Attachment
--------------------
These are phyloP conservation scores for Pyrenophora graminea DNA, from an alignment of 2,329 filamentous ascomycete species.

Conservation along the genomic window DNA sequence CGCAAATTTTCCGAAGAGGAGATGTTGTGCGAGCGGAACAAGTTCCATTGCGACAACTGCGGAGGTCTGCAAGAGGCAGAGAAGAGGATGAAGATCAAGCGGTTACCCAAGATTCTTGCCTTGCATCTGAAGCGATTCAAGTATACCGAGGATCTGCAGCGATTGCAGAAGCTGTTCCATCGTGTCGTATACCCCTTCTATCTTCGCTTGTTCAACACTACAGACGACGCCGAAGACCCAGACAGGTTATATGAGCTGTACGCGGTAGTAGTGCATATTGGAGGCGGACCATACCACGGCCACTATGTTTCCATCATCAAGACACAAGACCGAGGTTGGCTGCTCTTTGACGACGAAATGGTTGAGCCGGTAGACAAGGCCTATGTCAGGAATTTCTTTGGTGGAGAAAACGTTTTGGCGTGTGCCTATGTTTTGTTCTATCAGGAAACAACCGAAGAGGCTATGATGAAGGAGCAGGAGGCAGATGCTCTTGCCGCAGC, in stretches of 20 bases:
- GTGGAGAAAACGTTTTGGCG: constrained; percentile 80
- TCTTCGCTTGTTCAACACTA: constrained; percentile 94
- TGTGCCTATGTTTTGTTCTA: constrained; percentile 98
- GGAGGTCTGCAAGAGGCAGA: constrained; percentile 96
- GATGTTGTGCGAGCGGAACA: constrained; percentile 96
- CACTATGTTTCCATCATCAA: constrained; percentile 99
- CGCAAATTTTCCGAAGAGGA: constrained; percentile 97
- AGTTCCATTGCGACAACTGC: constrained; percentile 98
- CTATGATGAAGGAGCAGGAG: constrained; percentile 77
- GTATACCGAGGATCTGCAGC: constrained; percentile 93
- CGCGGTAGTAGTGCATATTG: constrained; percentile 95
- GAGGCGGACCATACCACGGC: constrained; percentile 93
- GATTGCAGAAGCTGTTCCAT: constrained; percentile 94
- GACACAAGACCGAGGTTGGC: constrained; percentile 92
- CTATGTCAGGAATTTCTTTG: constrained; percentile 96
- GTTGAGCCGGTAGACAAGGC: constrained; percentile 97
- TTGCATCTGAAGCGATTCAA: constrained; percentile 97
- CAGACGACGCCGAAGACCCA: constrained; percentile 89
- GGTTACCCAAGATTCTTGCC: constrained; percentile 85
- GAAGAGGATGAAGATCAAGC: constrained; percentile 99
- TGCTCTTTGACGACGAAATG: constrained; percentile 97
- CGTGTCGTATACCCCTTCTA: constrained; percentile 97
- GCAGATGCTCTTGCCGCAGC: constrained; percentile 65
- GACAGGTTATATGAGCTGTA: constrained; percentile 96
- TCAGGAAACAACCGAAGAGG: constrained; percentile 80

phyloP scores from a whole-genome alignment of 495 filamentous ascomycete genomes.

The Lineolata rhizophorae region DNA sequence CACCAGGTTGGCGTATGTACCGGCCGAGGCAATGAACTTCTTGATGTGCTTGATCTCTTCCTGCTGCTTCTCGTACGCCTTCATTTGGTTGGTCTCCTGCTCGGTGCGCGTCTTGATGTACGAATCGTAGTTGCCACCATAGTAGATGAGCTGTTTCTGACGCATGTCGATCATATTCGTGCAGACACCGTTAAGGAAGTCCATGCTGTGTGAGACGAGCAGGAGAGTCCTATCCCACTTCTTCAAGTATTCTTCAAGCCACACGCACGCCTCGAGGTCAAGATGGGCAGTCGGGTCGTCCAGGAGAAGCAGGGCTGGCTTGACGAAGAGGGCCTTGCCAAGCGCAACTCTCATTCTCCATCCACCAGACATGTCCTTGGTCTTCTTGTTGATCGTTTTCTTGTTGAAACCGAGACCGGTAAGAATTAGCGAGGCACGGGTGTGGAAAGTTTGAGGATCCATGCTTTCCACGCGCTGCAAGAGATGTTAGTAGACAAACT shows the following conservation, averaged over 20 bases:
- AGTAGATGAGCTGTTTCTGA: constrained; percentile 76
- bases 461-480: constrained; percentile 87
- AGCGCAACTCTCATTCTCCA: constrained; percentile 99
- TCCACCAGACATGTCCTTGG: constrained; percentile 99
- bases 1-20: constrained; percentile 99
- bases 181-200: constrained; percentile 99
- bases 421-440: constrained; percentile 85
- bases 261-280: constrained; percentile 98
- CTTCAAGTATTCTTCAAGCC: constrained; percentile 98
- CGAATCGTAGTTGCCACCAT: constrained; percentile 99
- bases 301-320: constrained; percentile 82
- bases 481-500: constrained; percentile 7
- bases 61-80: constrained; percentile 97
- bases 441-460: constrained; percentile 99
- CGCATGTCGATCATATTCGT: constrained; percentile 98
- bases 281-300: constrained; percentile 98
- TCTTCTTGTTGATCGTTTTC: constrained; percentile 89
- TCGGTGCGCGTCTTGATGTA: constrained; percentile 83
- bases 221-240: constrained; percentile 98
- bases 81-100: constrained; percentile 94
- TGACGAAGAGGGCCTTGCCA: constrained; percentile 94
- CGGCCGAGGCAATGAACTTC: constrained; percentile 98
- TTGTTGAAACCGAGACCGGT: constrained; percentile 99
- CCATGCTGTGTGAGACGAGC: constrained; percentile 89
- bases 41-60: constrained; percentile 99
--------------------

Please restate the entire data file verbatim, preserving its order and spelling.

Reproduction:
These are phyloP conservation scores for Pyrenophora graminea DNA, from an alignment of 2,329 filamentous ascomycete species.

Conservation along the genomic window DNA sequence CGCAAATTTTCCGAAGAGGAGATGTTGTGCGAGCGGAACAAGTTCCATTGCGACAACTGCGGAGGTCTGCAAGAGGCAGAGAAGAGGATGAAGATCAAGCGGTTACCCAAGATTCTTGCCTTGCATCTGAAGCGATTCAAGTATACCGAGGATCTGCAGCGATTGCAGAAGCTGTTCCATCGTGTCGTATACCCCTTCTATCTTCGCTTGTTCAACACTACAGACGACGCCGAAGACCCAGACAGGTTATATGAGCTGTACGCGGTAGTAGTGCATATTGGAGGCGGACCATACCACGGCCACTATGTTTCCATCATCAAGACACAAGACCGAGGTTGGCTGCTCTTTGACGACGAAATGGTTGAGCCGGTAGACAAGGCCTATGTCAGGAATTTCTTTGGTGGAGAAAACGTTTTGGCGTGTGCCTATGTTTTGTTCTATCAGGAAACAACCGAAGAGGCTATGATGAAGGAGCAGGAGGCAGATGCTCTTGCCGCAGC, in stretches of 20 bases:
- GTGGAGAAAACGTTTTGGCG: constrained; percentile 80
- TCTTCGCTTGTTCAACACTA: constrained; percentile 94
- TGTGCCTATGTTTTGTTCTA: constrained; percentile 98
- GGAGGTCTGCAAGAGGCAGA: constrained; percentile 96
- GATGTTGTGCGAGCGGAACA: constrained; percentile 96
- CACTATGTTTCCATCATCAA: constrained; percentile 99
- CGCAAATTTTCCGAAGAGGA: constrained; percentile 97
- AGTTCCATTGCGACAACTGC: constrained; percentile 98
- CTATGATGAAGGAGCAGGAG: constrained; percentile 77
- GTATACCGAGGATCTGCAGC: constrained; percentile 93
- CGCGGTAGTAGTGCATATTG: constrained; percentile 95
- GAGGCGGACCATACCACGGC: constrained; percentile 93
- GATTGCAGAAGCTGTTCCAT: constrained; percentile 94
- GACACAAGACCGAGGTTGGC: constrained; percentile 92
- CTATGTCAGGAATTTCTTTG: constrained; percentile 96
- GTTGAGCCGGTAGACAAGGC: constrained; percentile 97
- TTGCATCTGAAGCGATTCAA: constrained; percentile 97
- CAGACGACGCCGAAGACCCA: constrained; percentile 89
- GGTTACCCAAGATTCTTGCC: constrained; percentile 85
- GAAGAGGATGAAGATCAAGC: constrained; percentile 99
- TGCTCTTTGACGACGAAATG: constrained; percentile 97
- CGTGTCGTATACCCCTTCTA: constrained; percentile 97
- GCAGATGCTCTTGCCGCAGC: constrained; percentile 65
- GACAGGTTATATGAGCTGTA: constrained; percentile 96
- TCAGGAAACAACCGAAGAGG: constrained; percentile 80

phyloP scores from a whole-genome alignment of 495 filamentous ascomycete genomes.

The Lineolata rhizophorae region DNA sequence CACCAGGTTGGCGTATGTACCGGCCGAGGCAATGAACTTCTTGATGTGCTTGATCTCTTCCTGCTGCTTCTCGTACGCCTTCATTTGGTTGGTCTCCTGCTCGGTGCGCGTCTTGATGTACGAATCGTAGTTGCCACCATAGTAGATGAGCTGTTTCTGACGCATGTCGATCATATTCGTGCAGACACCGTTAAGGAAGTCCATGCTGTGTGAGACGAGCAGGAGAGTCCTATCCCACTTCTTCAAGTATTCTTCAAGCCACACGCACGCCTCGAGGTCAAGATGGGCAGTCGGGTCGTCCAGGAGAAGCAGGGCTGGCTTGACGAAGAGGGCCTTGCCAAGCGCAACTCTCATTCTCCATCCACCAGACATGTCCTTGGTCTTCTTGTTGATCGTTTTCTTGTTGAAACCGAGACCGGTAAGAATTAGCGAGGCACGGGTGTGGAAAGTTTGAGGATCCATGCTTTCCACGCGCTGCAAGAGATGTTAGTAGACAAACT shows the following conservation, averaged over 20 bases:
- AGTAGATGAGCTGTTTCTGA: constrained; percentile 76
- bases 461-480: constrained; percentile 87
- AGCGCAACTCTCATTCTCCA: constrained; percentile 99
- TCCACCAGACATGTCCTTGG: constrained; percentile 99
- bases 1-20: constrained; percentile 99
- bases 181-200: constrained; percentile 99
- bases 421-440: constrained; percentile 85
- bases 261-280: constrained; percentile 98
- CTTCAAGTATTCTTCAAGCC: constrained; percentile 98
- CGAATCGTAGTTGCCACCAT: constrained; percentile 99
- bases 301-320: constrained; percentile 82
- bases 481-500: constrained; percentile 7
- bases 61-80: constrained; percentile 97
- bases 441-460: constrained; percentile 99
- CGCATGTCGATCATATTCGT: constrained; percentile 98
- bases 281-300: constrained; percentile 98
- TCTTCTTGTTGATCGTTTTC: constrained; percentile 89
- TCGGTGCGCGTCTTGATGTA: constrained; percentile 83
- bases 221-240: constrained; percentile 98
- bases 81-100: constrained; percentile 94
- TGACGAAGAGGGCCTTGCCA: constrained; percentile 94
- CGGCCGAGGCAATGAACTTC: constrained; percentile 98
- TTGTTGAAACCGAGACCGGT: constrained; percentile 99
- CCATGCTGTGTGAGACGAGC: constrained; percentile 89
- bases 41-60: constrained; percentile 99